The return of club legends Van der Sar and Marc Overmars, as CEO and director football respectively, have been key in maintaining Ajax's legacy and position among Europe's elite, despite contrasting budgets.

Van der Sar won four Eredivisie titles, the Champions League, UEFA Cup and UEFA Super Cup among his 14 honours at Ajax in the 1990s before leaving in 1999, while former team-mate Overmars was also part of that conquering European outfit 26 years ago.

Now, the Dutch duo are embracing their Ajax roles off the pitch.

"We've had success and the money we've earned in our career, but it all started here at Ajax. We're happy to give something back to the club that gave us our first opportunity and a lot of things," Van der Sar said, having returned to the club in 2012 as marketing director before becoming CEO four years later.

The pair's work has not gone unnoticed. Overmars – who first became the director of football in 2012 – was sought after by Newcastle United before re-signing a week ago.

Van der Sar's future is now in the spotlight, linked with a return to Manchester United, where he enjoyed Premier League and Champions League success between 2005 and 2011.

However, Van der Sar is in no rush to leave his beloved Ajax.

"The last sentence was a good one – once your work at Ajax is done," Van der Sar replied when asked if he had a desire and interest to make his back way to United once his work with Ajax was done. "I think Marc and myself are enjoying it very much here at Ajax. The freedom and rewards, the level of the club is still growing. That brings joy to yourself and gives you a lot of confidence. We're easy in that way.

"For the moment I'm really happy in Amsterdam. I think we're not ready yet. We can make a step higher and that's something we're aiming for. To be really, really successful on the pitch. It's not easy, but we're going [to give it a] go."

Van der Sar and Overmars have established a successful structure at Ajax and it is something United are believed to be prepared to mirror by bringing in their former goalkeeper as Ed Woodward prepares to vacate his role as CEO.

Having not won the Premier League since 2013, United – up until this point – have been reluctant to appoint a director of football.

That reluctance and lack of a clear and unified vision in Manchester has seen the style of play and philosophy chop and change – David Moyes, Louis van Gaal, Jose Mourinho and Ole Gunnar Solskjaer have come and gone, and with them, the need for the club to constantly tailor to the needs of the next manager.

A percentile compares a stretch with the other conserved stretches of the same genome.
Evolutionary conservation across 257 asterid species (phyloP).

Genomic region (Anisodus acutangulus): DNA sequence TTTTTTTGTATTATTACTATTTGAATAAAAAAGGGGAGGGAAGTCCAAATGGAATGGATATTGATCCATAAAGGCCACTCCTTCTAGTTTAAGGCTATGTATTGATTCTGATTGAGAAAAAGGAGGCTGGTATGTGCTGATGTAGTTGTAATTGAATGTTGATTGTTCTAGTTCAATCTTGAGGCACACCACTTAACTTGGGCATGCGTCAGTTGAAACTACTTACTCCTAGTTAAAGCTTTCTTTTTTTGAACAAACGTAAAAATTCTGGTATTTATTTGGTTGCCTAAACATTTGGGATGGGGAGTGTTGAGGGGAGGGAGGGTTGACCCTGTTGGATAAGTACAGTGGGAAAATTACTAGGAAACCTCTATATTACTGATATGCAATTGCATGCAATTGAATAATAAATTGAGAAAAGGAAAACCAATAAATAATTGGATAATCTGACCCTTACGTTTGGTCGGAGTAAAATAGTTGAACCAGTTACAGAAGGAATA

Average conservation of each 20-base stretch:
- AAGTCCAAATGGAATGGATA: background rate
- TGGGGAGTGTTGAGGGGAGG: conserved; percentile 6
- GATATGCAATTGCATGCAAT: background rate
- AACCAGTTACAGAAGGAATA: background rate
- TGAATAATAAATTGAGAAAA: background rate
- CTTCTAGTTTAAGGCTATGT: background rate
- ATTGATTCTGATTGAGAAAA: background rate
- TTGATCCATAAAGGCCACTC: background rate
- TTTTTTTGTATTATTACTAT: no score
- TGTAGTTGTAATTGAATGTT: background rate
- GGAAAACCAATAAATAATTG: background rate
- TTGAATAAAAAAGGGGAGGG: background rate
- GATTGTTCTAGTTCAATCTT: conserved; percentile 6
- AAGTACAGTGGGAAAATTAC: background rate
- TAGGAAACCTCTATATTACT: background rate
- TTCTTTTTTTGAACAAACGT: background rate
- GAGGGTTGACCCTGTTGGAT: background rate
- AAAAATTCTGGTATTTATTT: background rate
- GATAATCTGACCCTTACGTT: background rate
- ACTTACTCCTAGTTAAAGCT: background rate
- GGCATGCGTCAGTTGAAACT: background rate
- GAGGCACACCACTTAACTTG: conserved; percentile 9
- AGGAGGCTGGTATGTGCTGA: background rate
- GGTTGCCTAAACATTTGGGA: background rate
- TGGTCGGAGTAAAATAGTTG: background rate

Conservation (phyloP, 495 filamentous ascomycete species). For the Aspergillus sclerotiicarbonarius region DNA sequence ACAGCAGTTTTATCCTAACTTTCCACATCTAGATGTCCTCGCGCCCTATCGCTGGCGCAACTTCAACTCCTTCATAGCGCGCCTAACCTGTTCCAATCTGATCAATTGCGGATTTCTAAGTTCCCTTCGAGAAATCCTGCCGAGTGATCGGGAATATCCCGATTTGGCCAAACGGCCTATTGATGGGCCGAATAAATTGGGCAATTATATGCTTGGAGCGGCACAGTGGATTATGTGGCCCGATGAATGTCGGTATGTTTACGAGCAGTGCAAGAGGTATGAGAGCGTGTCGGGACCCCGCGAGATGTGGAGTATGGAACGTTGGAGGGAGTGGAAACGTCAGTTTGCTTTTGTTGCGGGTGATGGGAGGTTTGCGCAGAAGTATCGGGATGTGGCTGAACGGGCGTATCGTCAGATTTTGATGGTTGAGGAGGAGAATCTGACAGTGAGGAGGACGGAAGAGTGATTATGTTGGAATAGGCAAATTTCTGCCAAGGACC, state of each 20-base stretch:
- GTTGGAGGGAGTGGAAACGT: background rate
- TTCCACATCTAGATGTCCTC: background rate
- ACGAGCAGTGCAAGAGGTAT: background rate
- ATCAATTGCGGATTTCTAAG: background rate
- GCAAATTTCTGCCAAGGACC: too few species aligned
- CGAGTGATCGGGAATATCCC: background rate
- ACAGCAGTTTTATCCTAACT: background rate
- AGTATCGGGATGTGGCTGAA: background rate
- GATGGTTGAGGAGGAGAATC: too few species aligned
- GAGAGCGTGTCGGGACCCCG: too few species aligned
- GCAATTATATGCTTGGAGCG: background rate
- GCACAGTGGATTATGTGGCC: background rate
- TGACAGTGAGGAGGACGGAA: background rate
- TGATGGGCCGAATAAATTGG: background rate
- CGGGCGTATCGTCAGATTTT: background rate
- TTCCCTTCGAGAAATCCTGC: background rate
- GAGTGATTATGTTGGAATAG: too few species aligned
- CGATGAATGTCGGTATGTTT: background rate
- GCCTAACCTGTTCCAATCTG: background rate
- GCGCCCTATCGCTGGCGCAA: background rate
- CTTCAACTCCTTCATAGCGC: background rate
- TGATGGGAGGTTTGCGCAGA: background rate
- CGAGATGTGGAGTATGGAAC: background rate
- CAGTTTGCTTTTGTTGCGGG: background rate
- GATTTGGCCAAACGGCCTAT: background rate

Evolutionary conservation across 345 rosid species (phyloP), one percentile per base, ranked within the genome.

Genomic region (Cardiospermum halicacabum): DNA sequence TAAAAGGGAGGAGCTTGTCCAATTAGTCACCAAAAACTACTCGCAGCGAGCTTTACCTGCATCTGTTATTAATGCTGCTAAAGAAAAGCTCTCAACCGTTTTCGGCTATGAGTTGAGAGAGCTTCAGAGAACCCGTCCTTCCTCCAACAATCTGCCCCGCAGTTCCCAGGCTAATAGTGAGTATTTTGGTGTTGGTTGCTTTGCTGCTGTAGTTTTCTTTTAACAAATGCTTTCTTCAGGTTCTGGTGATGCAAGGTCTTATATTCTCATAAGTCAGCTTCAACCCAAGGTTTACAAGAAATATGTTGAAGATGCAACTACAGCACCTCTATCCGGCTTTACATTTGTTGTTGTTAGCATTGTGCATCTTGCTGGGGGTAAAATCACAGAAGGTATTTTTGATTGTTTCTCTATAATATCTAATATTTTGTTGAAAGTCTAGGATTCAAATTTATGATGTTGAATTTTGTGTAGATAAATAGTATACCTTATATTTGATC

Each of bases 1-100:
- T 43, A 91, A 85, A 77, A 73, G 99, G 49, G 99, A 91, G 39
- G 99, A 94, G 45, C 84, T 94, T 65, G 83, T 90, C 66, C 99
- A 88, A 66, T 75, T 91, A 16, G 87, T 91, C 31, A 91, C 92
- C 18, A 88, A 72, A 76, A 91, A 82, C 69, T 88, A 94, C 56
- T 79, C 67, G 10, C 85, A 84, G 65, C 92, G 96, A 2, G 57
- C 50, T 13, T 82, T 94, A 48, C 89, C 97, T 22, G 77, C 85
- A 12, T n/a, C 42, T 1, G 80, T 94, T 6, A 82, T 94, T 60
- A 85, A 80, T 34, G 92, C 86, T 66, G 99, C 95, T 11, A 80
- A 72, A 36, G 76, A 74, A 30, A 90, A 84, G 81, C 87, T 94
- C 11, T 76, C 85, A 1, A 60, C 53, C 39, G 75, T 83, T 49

Ajax on the other hand, their philosophy remains the same and it will continue to be the case with Ten Hag and beyond.

"That is one of the things we changed 10 years ago that the structure is good for the club," Van der Sar said. "There's experience and quality, there's a desire to perform at the highest level and then the coach or maybe with assistant coach, one-two persons must fit into our system at the club. That's completely different in England. If you get a new manager, seven, eight, nine, 10 people, video, scouting, data, physios, doctors and everything.

"I don't think that is the right approach. I want to make sure the heart of the club and the knowledge of the club is there, that we know about the young players coming through, they know the young players need to adjust, what kind of sessions and training they need and then they're ready to be in the first team. That's why the assistant coaches are the guys who have been at the club – Michael Reizeger, Winston Bogarde, Richard Witschge, John Heitinga being the coach of the second team. We need that experience to make sure and aware to the coach that these players are coming through. That we don't have to buy a player, give this guy a chance and he will perform for you."

While popular in the Netherlands, Germany and Italy, the director of football model is a topic that generates debate, particularly in England. Is it more helpful than obstructive for a coach in football?

"A coach is very important for the team," said 130-time Netherlands international Van der Sar. "He has a short-term future and for Marc and myself, we have to think long term about what's good for the club. But yeah, it can be difficult, difficult part of conversation with coach and director football.

"But I think at Ajax, we find an ideal solution at the moment. Marc and Erik have a fantastic working relationship together. Let's see what the future brings us for the club. First focus on the league and then look forward to the Champions League games in March. Hopefully a great team comes here to Amsterdam and hopefully we can entertain fans across the world."